With OSHA’s recent fining of Amazon and Tesla, we wanted to provide recordkeeping best practices and incident-reporting regulations to help keep your organization compliant. We recently hosted a live event with a panel of safety and risk management professionals – check out the highlights below.
Upcoming deadlines: Most employers with 10+ employees are required by OSHA to complete Form 300A and post in the worksite from February 1-April 30. Employers aren’t required to post the entire log but are required to display a summary of all 2022 work-related injuries until April 30. Copies of the form should be provided to any employees who may not see the posted summary because they do not regularly work onsite.
Reporting timelines: Employers must record on-the-job injuries and illnesses within 7 calendar days of receiving notice of the injury or illness. All employers are required to notify OSHA when an employee is killed on the job or suffers a work-related hospitalization, amputation or loss of an eye. A fatality must be reported within 8 hours, and any in-patient hospitalization, amputation or eye loss must be reported within 24 hours.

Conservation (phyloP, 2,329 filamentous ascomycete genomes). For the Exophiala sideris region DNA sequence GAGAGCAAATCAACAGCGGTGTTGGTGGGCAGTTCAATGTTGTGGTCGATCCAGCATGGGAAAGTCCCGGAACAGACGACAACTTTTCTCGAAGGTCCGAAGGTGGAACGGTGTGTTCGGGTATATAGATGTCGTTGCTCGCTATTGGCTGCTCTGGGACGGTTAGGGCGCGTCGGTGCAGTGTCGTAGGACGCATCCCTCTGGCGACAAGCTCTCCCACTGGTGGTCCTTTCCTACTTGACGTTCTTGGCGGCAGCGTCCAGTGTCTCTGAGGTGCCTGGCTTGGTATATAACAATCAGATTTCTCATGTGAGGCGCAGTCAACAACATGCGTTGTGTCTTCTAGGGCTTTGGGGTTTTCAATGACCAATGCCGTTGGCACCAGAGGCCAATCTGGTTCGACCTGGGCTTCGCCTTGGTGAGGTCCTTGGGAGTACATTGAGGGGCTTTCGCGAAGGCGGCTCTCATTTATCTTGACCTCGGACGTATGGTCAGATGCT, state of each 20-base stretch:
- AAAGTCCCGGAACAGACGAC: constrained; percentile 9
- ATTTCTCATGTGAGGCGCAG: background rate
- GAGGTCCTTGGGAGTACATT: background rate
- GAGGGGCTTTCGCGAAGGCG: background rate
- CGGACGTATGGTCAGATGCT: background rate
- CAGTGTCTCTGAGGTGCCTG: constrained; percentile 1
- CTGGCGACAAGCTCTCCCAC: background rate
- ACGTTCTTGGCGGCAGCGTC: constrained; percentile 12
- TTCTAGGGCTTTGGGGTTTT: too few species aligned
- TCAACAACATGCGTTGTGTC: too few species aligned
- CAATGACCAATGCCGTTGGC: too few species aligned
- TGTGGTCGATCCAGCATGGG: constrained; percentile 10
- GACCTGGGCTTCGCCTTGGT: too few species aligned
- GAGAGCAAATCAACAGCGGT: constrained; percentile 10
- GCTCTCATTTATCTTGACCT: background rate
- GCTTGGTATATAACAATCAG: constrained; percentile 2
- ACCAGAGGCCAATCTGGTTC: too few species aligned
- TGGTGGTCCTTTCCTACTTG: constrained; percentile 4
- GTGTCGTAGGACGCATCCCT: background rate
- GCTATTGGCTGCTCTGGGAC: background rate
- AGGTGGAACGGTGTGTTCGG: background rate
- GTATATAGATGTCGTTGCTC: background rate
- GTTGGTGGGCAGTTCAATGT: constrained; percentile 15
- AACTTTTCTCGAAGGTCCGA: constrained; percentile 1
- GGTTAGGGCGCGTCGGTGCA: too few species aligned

Tracking incidents:Tracking “near-misses” and not just accidents and injuries can be a great way to address problematic areas or procedures and help prevent accidents & injuries before they happen. Using tracking software like our KPA Risk Management Center software takes out the guesswork and ensures you’re recording the appropriate information for the situation.
Contracts: Having a contract and exchanging proof of insurance is key to maintaining relationships with third-party administrators and staffing agencies. These partners should have their own general liability and workers’ compensation, as well as auto if they are driving for you. Remember, insurance follows the vehicle, not the driver.
Reach out to your G&A Service Team for more information about OSHA regulations and upcoming deadlines or for a trial of our KPA reporting software.
This content is not intended to be exhaustive nor should any discussion or opinions be construed as legal advice. Readers should contact legal counsel or an insurance professional for appropriate advice. Gregory & Appel is neither a law firm nor a tax advisor; information in all Gregory & Appel materials is meant to be informational and does not constitute legal or tax advice.